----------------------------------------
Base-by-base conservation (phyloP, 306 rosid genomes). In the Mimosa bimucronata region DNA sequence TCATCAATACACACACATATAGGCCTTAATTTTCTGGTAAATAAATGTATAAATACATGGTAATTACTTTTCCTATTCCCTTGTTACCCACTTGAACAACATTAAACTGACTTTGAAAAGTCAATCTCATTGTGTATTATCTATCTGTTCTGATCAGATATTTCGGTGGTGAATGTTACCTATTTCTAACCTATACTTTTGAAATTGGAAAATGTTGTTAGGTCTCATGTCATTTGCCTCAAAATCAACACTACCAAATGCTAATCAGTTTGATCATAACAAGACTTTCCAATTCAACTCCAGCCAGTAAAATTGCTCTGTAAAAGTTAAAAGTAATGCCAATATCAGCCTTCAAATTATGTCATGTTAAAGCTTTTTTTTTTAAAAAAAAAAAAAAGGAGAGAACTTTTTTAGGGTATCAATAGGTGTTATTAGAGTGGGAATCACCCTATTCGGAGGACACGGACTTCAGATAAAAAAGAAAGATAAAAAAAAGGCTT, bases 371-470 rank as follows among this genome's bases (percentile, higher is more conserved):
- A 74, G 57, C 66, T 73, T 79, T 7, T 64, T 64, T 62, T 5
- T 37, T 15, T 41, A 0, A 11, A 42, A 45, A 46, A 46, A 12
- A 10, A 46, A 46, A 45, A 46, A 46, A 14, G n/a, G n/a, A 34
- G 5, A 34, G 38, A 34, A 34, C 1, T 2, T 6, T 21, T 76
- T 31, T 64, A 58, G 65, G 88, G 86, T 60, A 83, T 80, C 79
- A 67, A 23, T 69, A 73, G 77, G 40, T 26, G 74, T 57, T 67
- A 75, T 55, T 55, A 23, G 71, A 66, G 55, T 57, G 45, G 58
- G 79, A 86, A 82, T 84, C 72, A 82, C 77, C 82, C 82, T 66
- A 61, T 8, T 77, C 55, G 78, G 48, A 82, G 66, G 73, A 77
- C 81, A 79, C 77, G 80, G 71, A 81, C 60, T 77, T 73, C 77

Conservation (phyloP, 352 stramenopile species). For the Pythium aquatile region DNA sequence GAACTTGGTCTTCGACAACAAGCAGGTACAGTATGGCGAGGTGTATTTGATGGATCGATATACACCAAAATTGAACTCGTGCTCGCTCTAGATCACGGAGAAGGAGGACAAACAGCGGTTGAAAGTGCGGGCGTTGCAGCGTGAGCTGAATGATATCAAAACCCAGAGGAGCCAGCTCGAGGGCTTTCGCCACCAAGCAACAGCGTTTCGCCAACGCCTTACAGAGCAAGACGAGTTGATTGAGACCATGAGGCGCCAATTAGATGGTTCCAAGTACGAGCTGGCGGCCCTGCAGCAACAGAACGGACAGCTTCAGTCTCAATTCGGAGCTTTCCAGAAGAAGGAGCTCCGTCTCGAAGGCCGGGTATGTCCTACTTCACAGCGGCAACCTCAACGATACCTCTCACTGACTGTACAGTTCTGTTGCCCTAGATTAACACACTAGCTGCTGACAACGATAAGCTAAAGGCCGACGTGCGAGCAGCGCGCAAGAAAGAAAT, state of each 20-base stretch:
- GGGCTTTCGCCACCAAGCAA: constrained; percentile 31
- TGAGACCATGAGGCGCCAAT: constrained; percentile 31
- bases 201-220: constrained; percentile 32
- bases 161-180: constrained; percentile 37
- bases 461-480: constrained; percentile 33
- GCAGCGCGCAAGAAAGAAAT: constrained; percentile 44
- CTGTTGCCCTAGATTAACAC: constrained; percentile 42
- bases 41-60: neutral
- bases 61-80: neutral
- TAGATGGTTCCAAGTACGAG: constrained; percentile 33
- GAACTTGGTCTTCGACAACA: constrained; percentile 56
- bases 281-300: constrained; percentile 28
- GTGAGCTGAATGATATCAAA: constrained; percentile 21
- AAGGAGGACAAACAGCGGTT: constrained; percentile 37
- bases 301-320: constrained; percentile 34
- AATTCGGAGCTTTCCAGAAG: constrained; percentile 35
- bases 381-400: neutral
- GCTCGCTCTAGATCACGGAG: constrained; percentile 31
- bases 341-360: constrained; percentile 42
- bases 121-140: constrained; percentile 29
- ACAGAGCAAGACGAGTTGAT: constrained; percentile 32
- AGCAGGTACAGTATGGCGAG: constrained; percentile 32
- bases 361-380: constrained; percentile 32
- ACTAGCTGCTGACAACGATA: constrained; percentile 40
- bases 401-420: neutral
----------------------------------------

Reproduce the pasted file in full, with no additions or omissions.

Base-by-base conservation (phyloP, 306 rosid genomes). In the Mimosa bimucronata region DNA sequence TCATCAATACACACACATATAGGCCTTAATTTTCTGGTAAATAAATGTATAAATACATGGTAATTACTTTTCCTATTCCCTTGTTACCCACTTGAACAACATTAAACTGACTTTGAAAAGTCAATCTCATTGTGTATTATCTATCTGTTCTGATCAGATATTTCGGTGGTGAATGTTACCTATTTCTAACCTATACTTTTGAAATTGGAAAATGTTGTTAGGTCTCATGTCATTTGCCTCAAAATCAACACTACCAAATGCTAATCAGTTTGATCATAACAAGACTTTCCAATTCAACTCCAGCCAGTAAAATTGCTCTGTAAAAGTTAAAAGTAATGCCAATATCAGCCTTCAAATTATGTCATGTTAAAGCTTTTTTTTTTAAAAAAAAAAAAAAGGAGAGAACTTTTTTAGGGTATCAATAGGTGTTATTAGAGTGGGAATCACCCTATTCGGAGGACACGGACTTCAGATAAAAAAGAAAGATAAAAAAAAGGCTT, bases 371-470 rank as follows among this genome's bases (percentile, higher is more conserved):
- A 74, G 57, C 66, T 73, T 79, T 7, T 64, T 64, T 62, T 5
- T 37, T 15, T 41, A 0, A 11, A 42, A 45, A 46, A 46, A 12
- A 10, A 46, A 46, A 45, A 46, A 46, A 14, G n/a, G n/a, A 34
- G 5, A 34, G 38, A 34, A 34, C 1, T 2, T 6, T 21, T 76
- T 31, T 64, A 58, G 65, G 88, G 86, T 60, A 83, T 80, C 79
- A 67, A 23, T 69, A 73, G 77, G 40, T 26, G 74, T 57, T 67
- A 75, T 55, T 55, A 23, G 71, A 66, G 55, T 57, G 45, G 58
- G 79, A 86, A 82, T 84, C 72, A 82, C 77, C 82, C 82, T 66
- A 61, T 8, T 77, C 55, G 78, G 48, A 82, G 66, G 73, A 77
- C 81, A 79, C 77, G 80, G 71, A 81, C 60, T 77, T 73, C 77

Conservation (phyloP, 352 stramenopile species). For the Pythium aquatile region DNA sequence GAACTTGGTCTTCGACAACAAGCAGGTACAGTATGGCGAGGTGTATTTGATGGATCGATATACACCAAAATTGAACTCGTGCTCGCTCTAGATCACGGAGAAGGAGGACAAACAGCGGTTGAAAGTGCGGGCGTTGCAGCGTGAGCTGAATGATATCAAAACCCAGAGGAGCCAGCTCGAGGGCTTTCGCCACCAAGCAACAGCGTTTCGCCAACGCCTTACAGAGCAAGACGAGTTGATTGAGACCATGAGGCGCCAATTAGATGGTTCCAAGTACGAGCTGGCGGCCCTGCAGCAACAGAACGGACAGCTTCAGTCTCAATTCGGAGCTTTCCAGAAGAAGGAGCTCCGTCTCGAAGGCCGGGTATGTCCTACTTCACAGCGGCAACCTCAACGATACCTCTCACTGACTGTACAGTTCTGTTGCCCTAGATTAACACACTAGCTGCTGACAACGATAAGCTAAAGGCCGACGTGCGAGCAGCGCGCAAGAAAGAAAT, state of each 20-base stretch:
- GGGCTTTCGCCACCAAGCAA: constrained; percentile 31
- TGAGACCATGAGGCGCCAAT: constrained; percentile 31
- bases 201-220: constrained; percentile 32
- bases 161-180: constrained; percentile 37
- bases 461-480: constrained; percentile 33
- GCAGCGCGCAAGAAAGAAAT: constrained; percentile 44
- CTGTTGCCCTAGATTAACAC: constrained; percentile 42
- bases 41-60: neutral
- bases 61-80: neutral
- TAGATGGTTCCAAGTACGAG: constrained; percentile 33
- GAACTTGGTCTTCGACAACA: constrained; percentile 56
- bases 281-300: constrained; percentile 28
- GTGAGCTGAATGATATCAAA: constrained; percentile 21
- AAGGAGGACAAACAGCGGTT: constrained; percentile 37
- bases 301-320: constrained; percentile 34
- AATTCGGAGCTTTCCAGAAG: constrained; percentile 35
- bases 381-400: neutral
- GCTCGCTCTAGATCACGGAG: constrained; percentile 31
- bases 341-360: constrained; percentile 42
- bases 121-140: constrained; percentile 29
- ACAGAGCAAGACGAGTTGAT: constrained; percentile 32
- AGCAGGTACAGTATGGCGAG: constrained; percentile 32
- bases 361-380: constrained; percentile 32
- ACTAGCTGCTGACAACGATA: constrained; percentile 40
- bases 401-420: neutral